Local child development worker to retire after 27 years

Child development worker found passion after taking WSU human development class



Sue Kreikemeier, BOOST Collaborative program director, works with children with developmental delays. She helps children with medical conditions like Down syndrome, hearing loss and cerebral palsy.

JENAE LAXSON, Evergreen roots editor

After more than 27 years at BOOST Collaborative Children and Family Support Services, Sue Kreikemeier will be retiring at the end of November.

“I wanted to retire when things were going well and leave [the program] in a good place,” said Kreikemeier, program director of BOOST Collaborative. “I plan on volunteering in a very select way that keeps me connected to the field.”

Kreikemeier got her start in the child development field when she took a human development class at WSU, she said. That was when she knew she wanted to pursue a career in human development.

She said she worked in childcare and preschool first. Then she saw an ad in the paper, and she applied for the job at BOOST Collaborative.

Kreikemeier said after she got the job, her predecessor mentored her.

“I got to see my predecessor work with children, and I really appreciated her approach to supporting families,” she said.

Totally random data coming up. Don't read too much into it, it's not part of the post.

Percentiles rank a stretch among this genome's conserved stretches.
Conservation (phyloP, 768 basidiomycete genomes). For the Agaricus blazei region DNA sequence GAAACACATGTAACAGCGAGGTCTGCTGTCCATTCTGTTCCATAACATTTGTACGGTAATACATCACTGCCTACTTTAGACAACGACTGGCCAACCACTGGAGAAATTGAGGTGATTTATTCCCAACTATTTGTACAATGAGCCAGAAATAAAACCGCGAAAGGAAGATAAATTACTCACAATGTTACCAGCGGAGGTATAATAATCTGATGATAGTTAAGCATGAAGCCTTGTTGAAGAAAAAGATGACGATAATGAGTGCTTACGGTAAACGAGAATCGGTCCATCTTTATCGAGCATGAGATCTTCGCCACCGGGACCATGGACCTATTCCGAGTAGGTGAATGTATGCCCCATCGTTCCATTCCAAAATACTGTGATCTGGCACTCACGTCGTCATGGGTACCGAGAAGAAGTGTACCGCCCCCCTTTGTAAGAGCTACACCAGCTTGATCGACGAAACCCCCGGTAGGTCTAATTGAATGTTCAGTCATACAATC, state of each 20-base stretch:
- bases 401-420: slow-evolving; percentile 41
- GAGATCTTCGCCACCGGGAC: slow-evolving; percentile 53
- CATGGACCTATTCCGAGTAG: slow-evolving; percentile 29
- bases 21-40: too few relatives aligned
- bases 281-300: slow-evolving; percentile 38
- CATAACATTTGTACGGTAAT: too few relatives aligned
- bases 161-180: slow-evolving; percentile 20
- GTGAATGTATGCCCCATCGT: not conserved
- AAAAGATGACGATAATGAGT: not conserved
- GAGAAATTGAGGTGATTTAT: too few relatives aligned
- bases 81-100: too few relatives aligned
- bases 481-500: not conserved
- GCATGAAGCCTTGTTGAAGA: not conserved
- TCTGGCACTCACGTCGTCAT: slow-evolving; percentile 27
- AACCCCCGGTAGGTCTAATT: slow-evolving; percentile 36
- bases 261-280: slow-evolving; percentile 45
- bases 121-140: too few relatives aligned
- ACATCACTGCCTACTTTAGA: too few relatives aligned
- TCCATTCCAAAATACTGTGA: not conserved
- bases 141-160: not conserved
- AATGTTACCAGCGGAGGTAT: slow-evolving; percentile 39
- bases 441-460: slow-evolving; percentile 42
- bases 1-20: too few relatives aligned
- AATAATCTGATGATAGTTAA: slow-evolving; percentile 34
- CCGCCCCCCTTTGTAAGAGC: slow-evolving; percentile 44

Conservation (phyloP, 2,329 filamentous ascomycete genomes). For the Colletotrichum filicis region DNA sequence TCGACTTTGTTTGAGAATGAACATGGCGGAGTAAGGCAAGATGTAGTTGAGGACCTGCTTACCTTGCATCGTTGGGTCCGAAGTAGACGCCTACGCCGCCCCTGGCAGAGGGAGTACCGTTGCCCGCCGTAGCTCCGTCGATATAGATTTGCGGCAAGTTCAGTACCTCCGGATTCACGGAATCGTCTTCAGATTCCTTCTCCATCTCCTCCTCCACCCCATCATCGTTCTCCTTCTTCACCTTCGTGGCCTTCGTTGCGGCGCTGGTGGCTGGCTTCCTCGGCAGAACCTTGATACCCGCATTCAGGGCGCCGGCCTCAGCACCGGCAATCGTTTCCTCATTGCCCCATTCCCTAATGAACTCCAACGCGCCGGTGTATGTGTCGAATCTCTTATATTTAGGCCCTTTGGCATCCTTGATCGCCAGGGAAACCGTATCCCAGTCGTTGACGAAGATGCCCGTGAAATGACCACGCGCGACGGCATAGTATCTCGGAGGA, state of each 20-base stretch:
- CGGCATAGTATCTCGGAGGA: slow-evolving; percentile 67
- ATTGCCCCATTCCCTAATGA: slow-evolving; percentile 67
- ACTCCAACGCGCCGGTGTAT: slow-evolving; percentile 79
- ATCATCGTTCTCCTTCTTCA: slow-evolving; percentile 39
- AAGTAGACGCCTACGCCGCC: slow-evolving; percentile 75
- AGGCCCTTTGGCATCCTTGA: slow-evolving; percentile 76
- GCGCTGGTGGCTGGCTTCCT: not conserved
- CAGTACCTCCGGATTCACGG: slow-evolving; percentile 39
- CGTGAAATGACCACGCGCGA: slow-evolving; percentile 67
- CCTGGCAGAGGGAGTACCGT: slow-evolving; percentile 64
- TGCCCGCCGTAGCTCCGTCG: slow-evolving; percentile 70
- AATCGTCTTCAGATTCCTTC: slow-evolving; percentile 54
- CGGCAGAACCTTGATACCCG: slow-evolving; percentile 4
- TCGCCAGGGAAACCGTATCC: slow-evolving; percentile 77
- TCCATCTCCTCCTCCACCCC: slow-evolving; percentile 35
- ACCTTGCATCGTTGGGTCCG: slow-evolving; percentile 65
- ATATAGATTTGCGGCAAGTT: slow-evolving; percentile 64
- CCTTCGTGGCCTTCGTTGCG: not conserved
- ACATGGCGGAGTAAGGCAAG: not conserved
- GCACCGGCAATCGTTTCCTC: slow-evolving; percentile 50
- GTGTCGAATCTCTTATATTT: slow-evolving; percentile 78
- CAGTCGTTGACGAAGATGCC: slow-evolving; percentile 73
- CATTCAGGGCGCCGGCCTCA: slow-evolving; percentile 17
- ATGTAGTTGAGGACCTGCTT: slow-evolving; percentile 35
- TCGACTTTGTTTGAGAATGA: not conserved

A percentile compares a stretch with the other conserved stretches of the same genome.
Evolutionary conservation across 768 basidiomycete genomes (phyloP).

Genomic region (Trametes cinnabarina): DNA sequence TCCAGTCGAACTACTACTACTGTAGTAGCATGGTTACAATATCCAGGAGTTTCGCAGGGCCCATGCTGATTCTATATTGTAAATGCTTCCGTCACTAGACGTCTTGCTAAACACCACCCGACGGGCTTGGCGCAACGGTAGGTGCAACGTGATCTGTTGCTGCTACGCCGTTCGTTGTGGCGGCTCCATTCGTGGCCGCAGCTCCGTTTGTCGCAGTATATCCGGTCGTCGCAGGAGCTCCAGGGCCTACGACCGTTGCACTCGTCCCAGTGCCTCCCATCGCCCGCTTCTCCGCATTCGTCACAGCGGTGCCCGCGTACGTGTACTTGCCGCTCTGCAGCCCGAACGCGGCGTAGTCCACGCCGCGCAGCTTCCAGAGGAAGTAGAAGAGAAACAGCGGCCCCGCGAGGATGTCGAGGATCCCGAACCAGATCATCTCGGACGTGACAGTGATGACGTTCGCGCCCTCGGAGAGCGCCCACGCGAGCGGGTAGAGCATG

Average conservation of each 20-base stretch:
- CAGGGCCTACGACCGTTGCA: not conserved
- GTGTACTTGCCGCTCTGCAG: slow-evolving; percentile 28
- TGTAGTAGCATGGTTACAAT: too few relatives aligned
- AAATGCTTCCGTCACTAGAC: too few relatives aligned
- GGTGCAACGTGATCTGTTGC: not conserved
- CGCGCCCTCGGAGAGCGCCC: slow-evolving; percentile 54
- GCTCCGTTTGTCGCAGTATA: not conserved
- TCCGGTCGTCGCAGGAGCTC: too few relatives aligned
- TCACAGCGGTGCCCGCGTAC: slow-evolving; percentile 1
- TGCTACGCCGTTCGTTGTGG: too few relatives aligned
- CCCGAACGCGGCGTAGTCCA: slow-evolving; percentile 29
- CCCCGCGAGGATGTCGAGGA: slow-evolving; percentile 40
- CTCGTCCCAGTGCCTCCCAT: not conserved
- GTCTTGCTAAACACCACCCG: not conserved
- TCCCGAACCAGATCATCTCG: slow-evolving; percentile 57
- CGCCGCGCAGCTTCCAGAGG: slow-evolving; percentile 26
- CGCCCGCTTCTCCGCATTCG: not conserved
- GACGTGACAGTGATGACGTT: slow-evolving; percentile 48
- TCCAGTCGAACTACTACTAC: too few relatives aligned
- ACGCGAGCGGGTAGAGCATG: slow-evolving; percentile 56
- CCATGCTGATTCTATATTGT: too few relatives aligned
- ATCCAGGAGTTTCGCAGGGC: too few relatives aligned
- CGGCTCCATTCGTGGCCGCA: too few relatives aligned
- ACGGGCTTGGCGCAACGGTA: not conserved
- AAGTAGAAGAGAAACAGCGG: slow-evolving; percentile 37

Kreikemeier said her job involves working with children with developmental delays and providing their families with developmental evaluation and information about how the program can benefit their child.

The program aims to help children with medical conditions like Down syndrome, hearing loss and cerebral palsy, she said.

Kreikemeier said an infant in the program was having problems with breastfeeding. She asked the mother what she wanted for her child.

“The mother said that all she wanted was for her baby to have chunky cheeks, and I wrote this in the plan,” Kreikemeier said. “This might sound silly, but it was needed.”

She will miss working with families and seeing the children’s progress. Kreikemeier said the team is incredible and has evolved in a way that helps support the family.

“I will not miss the paperwork and trying to establish credibility,” she said. “Before the program was able to demonstrate that it used evidence-based science, people looked at us as just working with kids.”

This made Kreikemeier want to run away screaming, she said.

Her mentors had the greatest impact on her, and their work in the field focused on what is really important for children and their families, she said.

“I have my heroes and pioneers in childhood development,” she said. “I had an instructor at WSU, Sherrill Richarz, who was one of my earliest mentors in human development.”

Retired teacher Camille Klingle met Kreikemeier as a student at WSU in the mid-1980s, Klingle said.

Klingle said her first memory of Kreikemeier was during a school project where she went over to Kreikemeier’s house.

Klingle said Kreikemeier was a mom of two at the time and had already done more work on the project than she had.

“She is smart, friendly, and humble,” she said. “Sue takes on this quiet authority and watching her speak to a group of people is amazing.”

Klingle said she is looking forward to Kreikemeier’s retirement. She is thankful for the decades of friendship they have shared.

When she is retired, Kreikemeier said she and her husband are looking forward to traveling.